Forget the Christmas jingles.
Get your bags to one of the most beautiful islands in Scandinavia. Lofoten is known for spectacular nature attractions such as midnight sun. There are open seas, sheltered bays, mountains and peaks. What amazes me are the small villages and “Rorbuer” (fishing huts) that dotted the coastline, off the beaten track. Many travellers prefer summer because of activities such as kayaking, fishing and boating.
But this is why winter makes a difference.
It’s a time where there are lesser tourists and prices are cheaper. January and February are the coldest months (average -10c, may fall below to -90c). I travel during March avoiding the nail-biting temperature. It’s also a chance for me to witness Northern Lights as official statistics shown that probability of occurrence is higher.
Tips on dressing up for winter in Lofoten
Source: Lofoten official website
The main towns in Lofoten are Leknes in Vestvagoy and Svolvaer in Vagan. I visit Svolvaer (charming fishing village, capital of Lofoten) via Hurtigruten ship, starting my 6 hours voyage from Bodo in Northern Norway.
And boy, I am thrilled to be here at Svolvaer!
1. Stay in a traditional “Rorbuer” (fishing hut)
In Lofoten, this is a great oppotunity for me to rekindle the living experience of the old Norwegian fishermen. When snow falls, you can get a picturesque view of the mountains. At Svolvaer, I book 2 nights at Sovinoya Rorbuer. about 30 minutes walk from Thon Hotel, near to the landing bay of Hurtigruten ship.
Come inside, enjoy a hot cup of coffee!
The interiors are well maintained, offering travellers the unique experience of living in “Rorbuers” (fishing hut). Cottage-styled and fully furnished (kitchen inclusive) with WiFi to give you the accessibility and comfort.
Curl up in your bed, read a book
2. Enjoy sumptuous dinner at the Rorbuer
Shops and restaurants are closed in winter? Doesn’t matter. Relax, chill and enjoy a cosy dinner. Have a glass of wine, reminiscing the romantic outings with your loved ones. Put your smartphones to silent mode. Eliminate your daily frustrations in the real world, reward yourself with a hearty meal. Let time fade away with your mind refreshed.
At least that’s what I did – bon appetit!
3. Book a sea eagle safari in Trollsfjord
Take the Lofoten Explorer . It’s a small, open-air boat. The location of the veseel rental is smacked right in the middle of Svolvaer. You will be provided a thick, blue jumpsuit, gloves and boots. Prepare your camera to capture the sea eagles swopping down on fishes (your boatman brings onboard).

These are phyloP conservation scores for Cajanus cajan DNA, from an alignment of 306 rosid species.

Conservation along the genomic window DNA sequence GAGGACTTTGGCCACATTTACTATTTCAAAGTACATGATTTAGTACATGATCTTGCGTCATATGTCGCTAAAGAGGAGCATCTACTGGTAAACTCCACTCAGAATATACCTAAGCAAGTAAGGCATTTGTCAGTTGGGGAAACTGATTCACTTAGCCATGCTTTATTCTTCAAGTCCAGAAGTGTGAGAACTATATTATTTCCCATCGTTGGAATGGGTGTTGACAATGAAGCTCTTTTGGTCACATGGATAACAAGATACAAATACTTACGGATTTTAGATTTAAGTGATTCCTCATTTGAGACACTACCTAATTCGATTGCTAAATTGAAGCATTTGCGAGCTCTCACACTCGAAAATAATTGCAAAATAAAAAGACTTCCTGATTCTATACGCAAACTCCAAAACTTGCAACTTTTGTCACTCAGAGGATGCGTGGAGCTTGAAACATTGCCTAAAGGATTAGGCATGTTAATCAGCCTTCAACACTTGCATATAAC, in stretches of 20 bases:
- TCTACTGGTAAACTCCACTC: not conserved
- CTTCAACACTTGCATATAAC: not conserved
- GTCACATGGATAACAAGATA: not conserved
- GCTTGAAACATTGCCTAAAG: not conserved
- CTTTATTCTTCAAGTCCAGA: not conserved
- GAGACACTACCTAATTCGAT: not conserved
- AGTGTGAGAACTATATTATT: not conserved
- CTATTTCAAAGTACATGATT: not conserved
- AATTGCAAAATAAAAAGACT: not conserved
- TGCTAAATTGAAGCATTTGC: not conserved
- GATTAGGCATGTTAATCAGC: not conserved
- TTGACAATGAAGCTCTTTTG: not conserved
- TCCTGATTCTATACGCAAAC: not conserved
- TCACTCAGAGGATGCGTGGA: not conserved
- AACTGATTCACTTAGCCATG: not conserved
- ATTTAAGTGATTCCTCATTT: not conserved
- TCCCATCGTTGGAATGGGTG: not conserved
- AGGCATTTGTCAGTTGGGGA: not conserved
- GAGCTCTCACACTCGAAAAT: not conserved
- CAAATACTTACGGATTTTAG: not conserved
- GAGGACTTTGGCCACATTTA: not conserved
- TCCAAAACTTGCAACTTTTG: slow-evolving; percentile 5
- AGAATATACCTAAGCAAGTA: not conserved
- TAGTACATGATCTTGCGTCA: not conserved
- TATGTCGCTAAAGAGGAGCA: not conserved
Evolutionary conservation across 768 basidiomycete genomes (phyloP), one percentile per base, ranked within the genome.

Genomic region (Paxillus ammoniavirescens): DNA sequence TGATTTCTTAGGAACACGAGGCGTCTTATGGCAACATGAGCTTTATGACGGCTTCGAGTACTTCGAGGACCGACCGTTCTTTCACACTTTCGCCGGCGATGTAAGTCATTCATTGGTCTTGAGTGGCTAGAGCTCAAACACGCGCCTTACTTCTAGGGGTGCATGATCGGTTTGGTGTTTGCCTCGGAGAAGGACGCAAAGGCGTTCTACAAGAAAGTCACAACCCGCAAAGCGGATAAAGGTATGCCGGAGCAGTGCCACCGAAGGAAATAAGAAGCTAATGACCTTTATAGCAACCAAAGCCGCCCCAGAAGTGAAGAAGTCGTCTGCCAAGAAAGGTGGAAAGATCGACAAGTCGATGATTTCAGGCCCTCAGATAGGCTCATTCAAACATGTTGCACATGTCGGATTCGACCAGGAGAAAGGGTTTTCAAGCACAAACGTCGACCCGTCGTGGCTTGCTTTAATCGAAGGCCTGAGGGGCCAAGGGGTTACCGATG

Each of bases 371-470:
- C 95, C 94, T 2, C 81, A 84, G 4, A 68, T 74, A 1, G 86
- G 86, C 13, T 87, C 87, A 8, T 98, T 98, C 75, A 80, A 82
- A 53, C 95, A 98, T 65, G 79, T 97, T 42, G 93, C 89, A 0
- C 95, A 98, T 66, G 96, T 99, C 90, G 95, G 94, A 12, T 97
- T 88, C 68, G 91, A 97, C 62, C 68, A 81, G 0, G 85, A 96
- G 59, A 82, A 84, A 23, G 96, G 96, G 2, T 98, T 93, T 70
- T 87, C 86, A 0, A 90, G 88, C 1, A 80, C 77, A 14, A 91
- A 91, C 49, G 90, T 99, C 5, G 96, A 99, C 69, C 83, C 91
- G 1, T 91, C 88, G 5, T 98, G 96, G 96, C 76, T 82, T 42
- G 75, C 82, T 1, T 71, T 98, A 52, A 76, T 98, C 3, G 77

Trollfjord is breathtaking. No words are able to describe what I see, so just go for it!
4. Lofoten Museum @ Kabelvag
Not too far from Svolvaer is Kabelvag, a small fishing town. A few miles away reside the lofoten museum. There are several exhibits like the norwegian fishing days, a shop that sells souvniers, historic Rorbuers and a Lofoten aquarium. You can take a bus from Thon Hotel at Svolvaer or grab a one-way taxi (NOK300). Opening hours are short during winter (1100 hours to 1530 hours).
Reaching my destination, I walk to the reception to grab a map. I trot slowly on the snow-covered roads and pavements, immersed myself in the chilly surroundings yet a surreal feeling that I am standing right here at the chilly surroundings – bare trees, cold silence, flakes of snow slightly dripping on my jacket. No longer basking in the sun.
Surroundings of the aquarium – what a majestic sight!
At the aquarium, I get to understand the conversation efforts of sea mammals such as otters and sharks. Simply put, there are very few visitors in winter and hence, I have the luxury of communicating with the staff, observing their day-to-day research activities. Most fascinating is the dedication in balancing the ecosystem by collecting useful data and preserving the quantity of stockfishes and salmon, one of their major exporters of food.
Spot the otters…..
A sheltered storage for Norwegian salmon
An old Viking fishing vessel
Rorbuers – step in to witness how the living conditions are in the old days
5. Lofoten War Museum
Here is the catch. In winter, there is absolutely no visitors, the doors are shut. So, you need to ring the guy (his number placed at the entrance) to open just for you. Lofoten war museum is an interesting place of interest to study the war artefacts, uniforms, life-sized equipment, knick knacks, photographs and documents.
Find what you need?
6. Magic Ice @ Svolvaer
Get myself a shot at an ice cold bar. Sit on an icy chair. Apart from spending a night at the ice hotel, I decide to quench my thirst at Magic Ice in the evening. The opening hours start at 1800 hours to 22 hours. It’s the place of ice sculptures, beautifully crafted and made into figures of people and animals.